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Latest Karyotype Stories

2012-01-30 08:05:57

Stress-induced genomic instability facilitates rapid cellular adaption in yeast Cells trying to keep pace with constantly changing environmental conditions need to strike a fine balance between maintaining their genomic integrity and allowing enough genetic flexibility to adapt to inhospitable conditions. In their latest study, researchers at the Stowers Institute for Medical Research were able to show that under stressful conditions yeast genomes become unstable, readily acquiring or...

2012-01-23 21:58:16

Chromosome aberrations happen in pairs when it comes to cancer, TAU research finds A healthy genome is characterized by 23 pairs of chromosomes, and even a small change in this structure – such as an extra copy of a single chromosome – can lead to severe physical impairment. So it's no surprise that when it comes to cancer, chromosomal structure is frequently a contributing factor, says Prof. Ron Shamir of the Blavatnik School of Computer Science at Tel Aviv University. Now...

2012-01-19 20:43:58

They are the Robinson Crusoes of the intracellular world -- lone chromosomes, whole and hardy, stranded outside the nucleus where their fellow chromosomes reside. Such castaways, each confined to its own "micronucleus," are often found in cancer cells, but scientists haven't known what role, if any, they play in the cancer process. In a paper published online on Jan. 18 by the journal Nature, Dana-Farber Cancer Institute researchers have mapped out a mechanism by which micronuclei could...

2011-11-04 21:36:49

North Carolina State University researchers have uncovered evidence that evolutionary “breakpoints” on canine chromosomes are also associated with canine cancer. Mapping these “fragile” regions in dogs may also have implications for the discovery and treatment of human cancers. When new species evolve, they leave genetic evidence behind in the form of “breakpoint regions.” These regions are sites on the genome where chromosomes broke during speciation...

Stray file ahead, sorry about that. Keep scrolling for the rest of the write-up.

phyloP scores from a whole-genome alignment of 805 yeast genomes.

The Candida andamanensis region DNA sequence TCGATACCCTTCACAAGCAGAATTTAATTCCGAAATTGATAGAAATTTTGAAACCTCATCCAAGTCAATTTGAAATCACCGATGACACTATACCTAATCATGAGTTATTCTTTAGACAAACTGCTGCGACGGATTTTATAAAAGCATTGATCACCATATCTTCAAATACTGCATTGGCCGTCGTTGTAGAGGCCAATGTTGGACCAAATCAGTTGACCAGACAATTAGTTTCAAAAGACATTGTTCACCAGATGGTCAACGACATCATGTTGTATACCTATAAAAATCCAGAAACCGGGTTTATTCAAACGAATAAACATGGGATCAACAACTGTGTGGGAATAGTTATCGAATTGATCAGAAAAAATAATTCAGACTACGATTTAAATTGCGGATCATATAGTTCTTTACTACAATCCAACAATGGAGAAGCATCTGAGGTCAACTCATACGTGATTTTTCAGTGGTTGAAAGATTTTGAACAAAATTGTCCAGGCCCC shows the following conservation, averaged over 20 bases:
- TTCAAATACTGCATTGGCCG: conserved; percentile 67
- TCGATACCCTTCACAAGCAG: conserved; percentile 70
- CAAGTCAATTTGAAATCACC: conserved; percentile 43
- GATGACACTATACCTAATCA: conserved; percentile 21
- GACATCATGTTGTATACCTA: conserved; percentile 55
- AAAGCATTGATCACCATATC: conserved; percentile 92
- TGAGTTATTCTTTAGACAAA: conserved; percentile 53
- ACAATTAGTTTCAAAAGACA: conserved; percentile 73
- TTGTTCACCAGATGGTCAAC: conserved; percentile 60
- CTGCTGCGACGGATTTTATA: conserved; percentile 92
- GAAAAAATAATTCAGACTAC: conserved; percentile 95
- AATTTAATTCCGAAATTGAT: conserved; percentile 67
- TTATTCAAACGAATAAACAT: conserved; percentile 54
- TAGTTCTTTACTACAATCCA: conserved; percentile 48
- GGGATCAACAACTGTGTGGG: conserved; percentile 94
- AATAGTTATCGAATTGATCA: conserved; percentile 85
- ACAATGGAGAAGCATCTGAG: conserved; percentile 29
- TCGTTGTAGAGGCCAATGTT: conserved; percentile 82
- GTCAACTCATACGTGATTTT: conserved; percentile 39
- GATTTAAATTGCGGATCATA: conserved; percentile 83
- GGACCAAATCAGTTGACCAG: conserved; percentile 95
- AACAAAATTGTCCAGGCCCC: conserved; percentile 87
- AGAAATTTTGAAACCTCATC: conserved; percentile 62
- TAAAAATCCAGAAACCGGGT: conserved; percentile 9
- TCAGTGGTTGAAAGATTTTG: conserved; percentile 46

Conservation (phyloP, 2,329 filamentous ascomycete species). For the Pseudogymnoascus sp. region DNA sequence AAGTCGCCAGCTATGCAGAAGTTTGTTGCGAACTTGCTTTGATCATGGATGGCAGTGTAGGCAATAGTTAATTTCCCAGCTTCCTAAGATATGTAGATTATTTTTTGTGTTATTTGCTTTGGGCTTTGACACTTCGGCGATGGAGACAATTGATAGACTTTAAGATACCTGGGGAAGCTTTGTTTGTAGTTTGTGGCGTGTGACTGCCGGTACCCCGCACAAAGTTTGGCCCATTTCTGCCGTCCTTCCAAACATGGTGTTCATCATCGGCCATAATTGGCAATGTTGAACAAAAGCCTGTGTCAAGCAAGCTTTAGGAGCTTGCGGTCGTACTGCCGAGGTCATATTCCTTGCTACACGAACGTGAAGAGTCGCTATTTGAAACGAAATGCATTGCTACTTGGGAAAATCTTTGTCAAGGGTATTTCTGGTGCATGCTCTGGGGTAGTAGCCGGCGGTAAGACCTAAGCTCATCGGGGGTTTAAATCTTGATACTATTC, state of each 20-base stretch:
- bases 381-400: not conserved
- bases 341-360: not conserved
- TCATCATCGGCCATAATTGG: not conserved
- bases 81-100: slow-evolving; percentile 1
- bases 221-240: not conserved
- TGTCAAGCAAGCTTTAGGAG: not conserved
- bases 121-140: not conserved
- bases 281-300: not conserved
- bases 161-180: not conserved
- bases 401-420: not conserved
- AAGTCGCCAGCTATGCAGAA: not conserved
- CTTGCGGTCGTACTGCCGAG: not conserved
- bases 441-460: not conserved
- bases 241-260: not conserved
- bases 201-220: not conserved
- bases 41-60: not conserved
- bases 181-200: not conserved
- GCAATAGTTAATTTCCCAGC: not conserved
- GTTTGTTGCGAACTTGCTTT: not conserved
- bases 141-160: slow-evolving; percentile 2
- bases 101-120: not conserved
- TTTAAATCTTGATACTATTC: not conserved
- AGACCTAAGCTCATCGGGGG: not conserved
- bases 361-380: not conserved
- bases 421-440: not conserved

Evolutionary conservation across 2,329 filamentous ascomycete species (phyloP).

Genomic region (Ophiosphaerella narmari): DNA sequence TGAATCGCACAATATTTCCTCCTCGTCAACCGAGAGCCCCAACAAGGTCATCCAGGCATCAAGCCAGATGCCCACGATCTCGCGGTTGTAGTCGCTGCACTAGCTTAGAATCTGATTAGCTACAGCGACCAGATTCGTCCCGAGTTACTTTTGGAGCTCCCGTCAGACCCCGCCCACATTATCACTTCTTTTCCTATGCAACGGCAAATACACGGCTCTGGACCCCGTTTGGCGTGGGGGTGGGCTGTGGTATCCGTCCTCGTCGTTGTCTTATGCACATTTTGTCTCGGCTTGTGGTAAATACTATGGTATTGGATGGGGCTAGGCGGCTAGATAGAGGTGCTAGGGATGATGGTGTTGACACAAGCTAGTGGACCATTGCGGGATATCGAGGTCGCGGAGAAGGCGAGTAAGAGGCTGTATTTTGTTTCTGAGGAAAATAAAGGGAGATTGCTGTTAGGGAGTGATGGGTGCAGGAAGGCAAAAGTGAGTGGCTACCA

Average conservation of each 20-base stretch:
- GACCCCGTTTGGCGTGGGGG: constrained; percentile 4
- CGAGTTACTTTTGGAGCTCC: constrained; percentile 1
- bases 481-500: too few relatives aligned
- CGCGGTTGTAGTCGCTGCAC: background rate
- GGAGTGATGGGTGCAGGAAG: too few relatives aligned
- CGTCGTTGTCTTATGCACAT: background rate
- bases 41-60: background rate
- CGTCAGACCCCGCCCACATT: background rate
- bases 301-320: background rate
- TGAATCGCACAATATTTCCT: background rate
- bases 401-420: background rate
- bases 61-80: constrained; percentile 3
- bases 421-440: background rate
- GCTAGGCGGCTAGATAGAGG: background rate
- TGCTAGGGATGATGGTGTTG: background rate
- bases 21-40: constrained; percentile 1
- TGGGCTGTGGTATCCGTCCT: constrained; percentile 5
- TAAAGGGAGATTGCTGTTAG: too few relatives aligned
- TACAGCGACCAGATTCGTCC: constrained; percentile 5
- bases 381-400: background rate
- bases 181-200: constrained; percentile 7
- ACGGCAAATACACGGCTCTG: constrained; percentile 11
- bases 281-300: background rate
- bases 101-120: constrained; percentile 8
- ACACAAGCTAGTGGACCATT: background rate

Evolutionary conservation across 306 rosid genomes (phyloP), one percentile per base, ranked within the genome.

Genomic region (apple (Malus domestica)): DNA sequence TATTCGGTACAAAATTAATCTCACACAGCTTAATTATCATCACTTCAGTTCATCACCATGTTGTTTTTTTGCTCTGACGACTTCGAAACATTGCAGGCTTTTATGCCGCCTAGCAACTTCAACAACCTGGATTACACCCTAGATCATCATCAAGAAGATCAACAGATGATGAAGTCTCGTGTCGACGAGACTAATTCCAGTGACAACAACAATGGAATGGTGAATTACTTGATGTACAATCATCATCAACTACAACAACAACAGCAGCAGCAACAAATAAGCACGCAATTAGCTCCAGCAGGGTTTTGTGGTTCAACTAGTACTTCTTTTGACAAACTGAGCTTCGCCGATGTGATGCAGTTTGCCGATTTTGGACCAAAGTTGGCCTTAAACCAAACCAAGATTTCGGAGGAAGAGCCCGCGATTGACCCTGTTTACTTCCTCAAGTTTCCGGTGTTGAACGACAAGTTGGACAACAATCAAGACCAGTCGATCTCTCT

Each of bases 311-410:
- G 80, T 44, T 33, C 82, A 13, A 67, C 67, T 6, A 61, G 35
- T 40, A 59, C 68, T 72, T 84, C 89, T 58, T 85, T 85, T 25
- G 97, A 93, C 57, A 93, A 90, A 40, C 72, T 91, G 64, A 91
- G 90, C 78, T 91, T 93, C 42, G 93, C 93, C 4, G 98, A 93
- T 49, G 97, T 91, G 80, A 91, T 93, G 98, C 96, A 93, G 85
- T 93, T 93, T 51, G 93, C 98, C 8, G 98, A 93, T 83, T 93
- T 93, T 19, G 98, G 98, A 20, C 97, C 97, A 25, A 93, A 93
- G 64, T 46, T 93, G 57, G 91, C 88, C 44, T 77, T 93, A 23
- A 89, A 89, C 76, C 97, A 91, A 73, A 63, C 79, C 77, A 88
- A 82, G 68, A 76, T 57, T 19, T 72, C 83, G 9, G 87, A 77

2011-09-19 23:08:35

Research Disputes Established Theory on Chromosome Activity Fruit flies have been indispensible to our understanding of genetics and biological processes in all animals, including humans. Yet, despite being one of the most studied of animals, scientists are still finding the fruit fly to be capable of surprises, as evidenced by new research at the University of Rochester. The latest revelation has to do with the activity of the X chromosome in male fruit flies. It was widely accepted...

2011-09-19 05:26:08

(Ivanhoe Newswire) -- A chromosomal "catastrophe" that occurs early in development may be to blame for some cases of developmental delay or cognitive disorders, according to new research. Investigators from Baylor College of Medicine analyzed the DNA of 17 patients who were referred to their center because of unexplained developmental problems. "Four were very complex," Dr. Pengfei Liu, a graduate student at BCM, was quoted as saying. "One had 18 rearrangements in one chromosome. It was...

2011-09-15 05:14:56

(Ivanhoe Newswire) -- A chromosomal "catastrophe" that occurs early in development may be to blame for some cases of developmental delay or cognitive disorders, according to new research. Investigators from Baylor College of Medicine analyzed the DNA of 17 patients who were referred to their center because of unexplained developmental problems. "Four were very complex," Dr. Pengfei Liu, a graduate student at BCM, was quoted as saying. "One had 18 rearrangements in one chromosome. It was...

2011-07-26 22:15:16

Cancer patients may view their tumors as parasites taking over their bodies, but this is more than a metaphor for Peter Duesberg, a molecular and cell biology professor at the University of California, Berkeley. Cancerous tumors are parasitic organisms, he said. Each one is a new species that, like most parasites, depends on its host for food, but otherwise operates independently and often to the detriment of its host. In a paper published in the July 1 issue of the journal Cell Cycle,...

2011-07-22 14:17:40

Researchers from Trinity College Dublin have uncovered the evolutionary mechanisms that have caused increases or decreases in the numbers of chromosomes in a group of yeast species during the last 100-150 million years. The study, to be published on July 21st in the open-access journal PLoS Genetics, offers an unprecedented view of chromosome complement (chromosome number) changes in a large group of related species. A few specific cases of chromosome number changes have been studied in...


Word of the Day
snash
  • To talk saucily.
  • Insolent, opprobrious language; impertinent abuse.
This word is Scots in origin and probably imitative.